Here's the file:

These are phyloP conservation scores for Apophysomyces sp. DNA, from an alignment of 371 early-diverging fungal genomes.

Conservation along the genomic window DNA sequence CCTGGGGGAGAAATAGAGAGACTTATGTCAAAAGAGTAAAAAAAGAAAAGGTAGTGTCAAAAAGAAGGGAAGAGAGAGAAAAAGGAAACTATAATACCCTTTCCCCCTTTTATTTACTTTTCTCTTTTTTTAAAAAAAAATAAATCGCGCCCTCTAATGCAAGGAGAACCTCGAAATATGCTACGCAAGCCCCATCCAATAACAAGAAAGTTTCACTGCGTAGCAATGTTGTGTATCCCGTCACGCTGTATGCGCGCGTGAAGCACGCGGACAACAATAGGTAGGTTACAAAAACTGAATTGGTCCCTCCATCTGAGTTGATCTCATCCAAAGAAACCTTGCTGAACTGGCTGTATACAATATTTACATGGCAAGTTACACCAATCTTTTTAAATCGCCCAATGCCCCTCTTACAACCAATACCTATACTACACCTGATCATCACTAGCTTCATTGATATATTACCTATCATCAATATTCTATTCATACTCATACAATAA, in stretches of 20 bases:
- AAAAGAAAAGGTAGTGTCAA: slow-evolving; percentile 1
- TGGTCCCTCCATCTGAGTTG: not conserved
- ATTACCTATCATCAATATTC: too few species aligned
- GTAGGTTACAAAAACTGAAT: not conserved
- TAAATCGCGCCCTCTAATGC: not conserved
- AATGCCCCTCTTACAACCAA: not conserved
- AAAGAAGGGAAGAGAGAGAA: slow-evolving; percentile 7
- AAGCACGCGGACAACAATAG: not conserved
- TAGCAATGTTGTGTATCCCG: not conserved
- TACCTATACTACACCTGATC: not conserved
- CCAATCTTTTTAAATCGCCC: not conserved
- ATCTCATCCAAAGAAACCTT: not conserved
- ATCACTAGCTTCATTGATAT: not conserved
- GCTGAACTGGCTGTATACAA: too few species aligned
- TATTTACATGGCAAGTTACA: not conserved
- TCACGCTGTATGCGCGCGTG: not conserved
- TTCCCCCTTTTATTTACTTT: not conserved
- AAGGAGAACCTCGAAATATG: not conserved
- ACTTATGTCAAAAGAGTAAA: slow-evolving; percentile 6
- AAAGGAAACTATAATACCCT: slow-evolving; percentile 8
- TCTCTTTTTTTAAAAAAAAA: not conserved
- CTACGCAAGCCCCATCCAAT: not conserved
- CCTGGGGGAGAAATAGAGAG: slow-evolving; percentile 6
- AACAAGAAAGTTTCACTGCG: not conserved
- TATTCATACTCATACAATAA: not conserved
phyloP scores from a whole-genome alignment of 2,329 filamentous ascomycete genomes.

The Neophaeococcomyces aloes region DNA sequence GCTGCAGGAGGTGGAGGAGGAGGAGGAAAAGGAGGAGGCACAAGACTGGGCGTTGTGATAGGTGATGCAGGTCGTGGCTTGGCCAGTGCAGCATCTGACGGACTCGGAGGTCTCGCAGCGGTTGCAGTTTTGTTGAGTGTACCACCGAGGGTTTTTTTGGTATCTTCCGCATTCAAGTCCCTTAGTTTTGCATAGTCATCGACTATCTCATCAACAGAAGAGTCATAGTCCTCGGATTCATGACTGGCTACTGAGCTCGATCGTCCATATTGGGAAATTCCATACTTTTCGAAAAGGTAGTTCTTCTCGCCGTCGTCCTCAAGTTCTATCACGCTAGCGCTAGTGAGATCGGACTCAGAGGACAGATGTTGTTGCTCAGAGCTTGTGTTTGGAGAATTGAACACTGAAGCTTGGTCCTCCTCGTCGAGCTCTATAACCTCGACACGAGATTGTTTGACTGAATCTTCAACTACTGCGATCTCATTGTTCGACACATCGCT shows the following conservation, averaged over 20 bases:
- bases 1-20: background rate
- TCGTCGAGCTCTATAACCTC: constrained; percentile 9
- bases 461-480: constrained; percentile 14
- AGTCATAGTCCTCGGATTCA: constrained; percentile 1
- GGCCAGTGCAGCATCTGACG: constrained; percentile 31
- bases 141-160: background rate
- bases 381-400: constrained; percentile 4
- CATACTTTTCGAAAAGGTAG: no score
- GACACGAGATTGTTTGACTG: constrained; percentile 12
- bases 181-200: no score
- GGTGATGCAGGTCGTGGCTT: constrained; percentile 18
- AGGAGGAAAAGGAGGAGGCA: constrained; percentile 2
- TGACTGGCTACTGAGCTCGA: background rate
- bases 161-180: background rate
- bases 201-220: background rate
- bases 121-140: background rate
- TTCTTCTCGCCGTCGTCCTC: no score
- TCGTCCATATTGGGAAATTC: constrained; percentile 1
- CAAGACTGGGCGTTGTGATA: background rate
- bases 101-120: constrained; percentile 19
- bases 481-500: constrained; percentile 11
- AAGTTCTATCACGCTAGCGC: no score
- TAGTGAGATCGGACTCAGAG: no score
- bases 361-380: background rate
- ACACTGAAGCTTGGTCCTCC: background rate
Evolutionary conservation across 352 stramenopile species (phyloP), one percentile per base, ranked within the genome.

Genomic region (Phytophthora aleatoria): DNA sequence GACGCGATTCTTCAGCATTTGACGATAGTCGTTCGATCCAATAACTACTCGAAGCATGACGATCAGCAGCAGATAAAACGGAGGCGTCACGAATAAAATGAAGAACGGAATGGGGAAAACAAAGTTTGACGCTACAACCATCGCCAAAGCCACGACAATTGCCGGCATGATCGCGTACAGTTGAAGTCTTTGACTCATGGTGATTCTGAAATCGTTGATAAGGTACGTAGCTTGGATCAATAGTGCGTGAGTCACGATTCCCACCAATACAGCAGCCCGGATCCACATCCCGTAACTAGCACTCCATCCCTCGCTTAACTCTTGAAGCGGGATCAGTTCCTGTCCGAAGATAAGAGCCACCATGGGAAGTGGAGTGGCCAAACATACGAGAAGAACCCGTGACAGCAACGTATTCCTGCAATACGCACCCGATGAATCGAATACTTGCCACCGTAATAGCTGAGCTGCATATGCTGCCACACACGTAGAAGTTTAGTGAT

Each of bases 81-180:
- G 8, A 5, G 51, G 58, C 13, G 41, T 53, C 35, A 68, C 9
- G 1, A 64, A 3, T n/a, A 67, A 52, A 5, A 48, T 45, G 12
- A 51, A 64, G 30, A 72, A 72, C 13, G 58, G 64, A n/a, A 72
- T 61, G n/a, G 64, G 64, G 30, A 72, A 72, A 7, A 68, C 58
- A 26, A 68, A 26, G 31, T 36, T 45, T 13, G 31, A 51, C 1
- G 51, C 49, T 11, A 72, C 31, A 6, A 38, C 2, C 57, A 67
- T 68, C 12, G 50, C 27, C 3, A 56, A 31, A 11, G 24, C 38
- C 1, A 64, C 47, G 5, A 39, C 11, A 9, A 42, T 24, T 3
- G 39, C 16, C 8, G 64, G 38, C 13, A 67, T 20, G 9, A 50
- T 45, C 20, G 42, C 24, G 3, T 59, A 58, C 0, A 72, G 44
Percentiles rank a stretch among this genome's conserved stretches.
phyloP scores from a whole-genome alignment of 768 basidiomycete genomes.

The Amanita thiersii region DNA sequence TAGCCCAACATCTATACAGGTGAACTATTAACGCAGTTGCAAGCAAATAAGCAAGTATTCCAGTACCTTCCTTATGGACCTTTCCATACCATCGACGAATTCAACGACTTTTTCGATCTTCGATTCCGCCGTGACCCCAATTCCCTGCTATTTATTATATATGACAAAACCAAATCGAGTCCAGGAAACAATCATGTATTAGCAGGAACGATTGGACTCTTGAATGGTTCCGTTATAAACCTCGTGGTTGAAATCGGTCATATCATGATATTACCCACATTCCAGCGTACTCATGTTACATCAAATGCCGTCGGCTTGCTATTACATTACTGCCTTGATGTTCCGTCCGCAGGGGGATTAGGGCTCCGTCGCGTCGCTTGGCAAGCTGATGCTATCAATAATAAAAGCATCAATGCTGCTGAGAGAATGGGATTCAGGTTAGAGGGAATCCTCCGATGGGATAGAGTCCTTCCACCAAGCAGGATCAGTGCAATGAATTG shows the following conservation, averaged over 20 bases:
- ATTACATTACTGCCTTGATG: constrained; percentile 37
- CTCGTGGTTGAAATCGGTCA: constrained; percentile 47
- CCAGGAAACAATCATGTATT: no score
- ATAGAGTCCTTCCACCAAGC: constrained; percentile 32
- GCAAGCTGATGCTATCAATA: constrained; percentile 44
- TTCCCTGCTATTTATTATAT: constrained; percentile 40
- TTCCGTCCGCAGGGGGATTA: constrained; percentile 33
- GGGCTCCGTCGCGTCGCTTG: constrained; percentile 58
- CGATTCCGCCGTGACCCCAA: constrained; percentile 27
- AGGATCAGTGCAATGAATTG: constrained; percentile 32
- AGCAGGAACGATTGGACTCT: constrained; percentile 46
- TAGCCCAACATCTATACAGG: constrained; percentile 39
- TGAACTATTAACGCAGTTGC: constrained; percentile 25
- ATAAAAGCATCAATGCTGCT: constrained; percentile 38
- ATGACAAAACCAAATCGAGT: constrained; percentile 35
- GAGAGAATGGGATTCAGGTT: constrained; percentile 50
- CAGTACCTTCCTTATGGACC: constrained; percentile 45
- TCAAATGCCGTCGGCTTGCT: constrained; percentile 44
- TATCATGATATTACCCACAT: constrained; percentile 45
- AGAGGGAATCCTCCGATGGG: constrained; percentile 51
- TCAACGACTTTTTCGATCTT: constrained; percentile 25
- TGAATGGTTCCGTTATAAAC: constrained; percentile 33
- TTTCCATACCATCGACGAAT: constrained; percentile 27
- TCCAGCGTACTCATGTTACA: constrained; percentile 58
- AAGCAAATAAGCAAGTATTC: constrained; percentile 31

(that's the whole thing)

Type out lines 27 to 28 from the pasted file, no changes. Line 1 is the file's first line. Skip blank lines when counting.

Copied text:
- TATTCATACTCATACAATAA: not conserved
phyloP scores from a whole-genome alignment of 2,329 filamentous ascomycete genomes.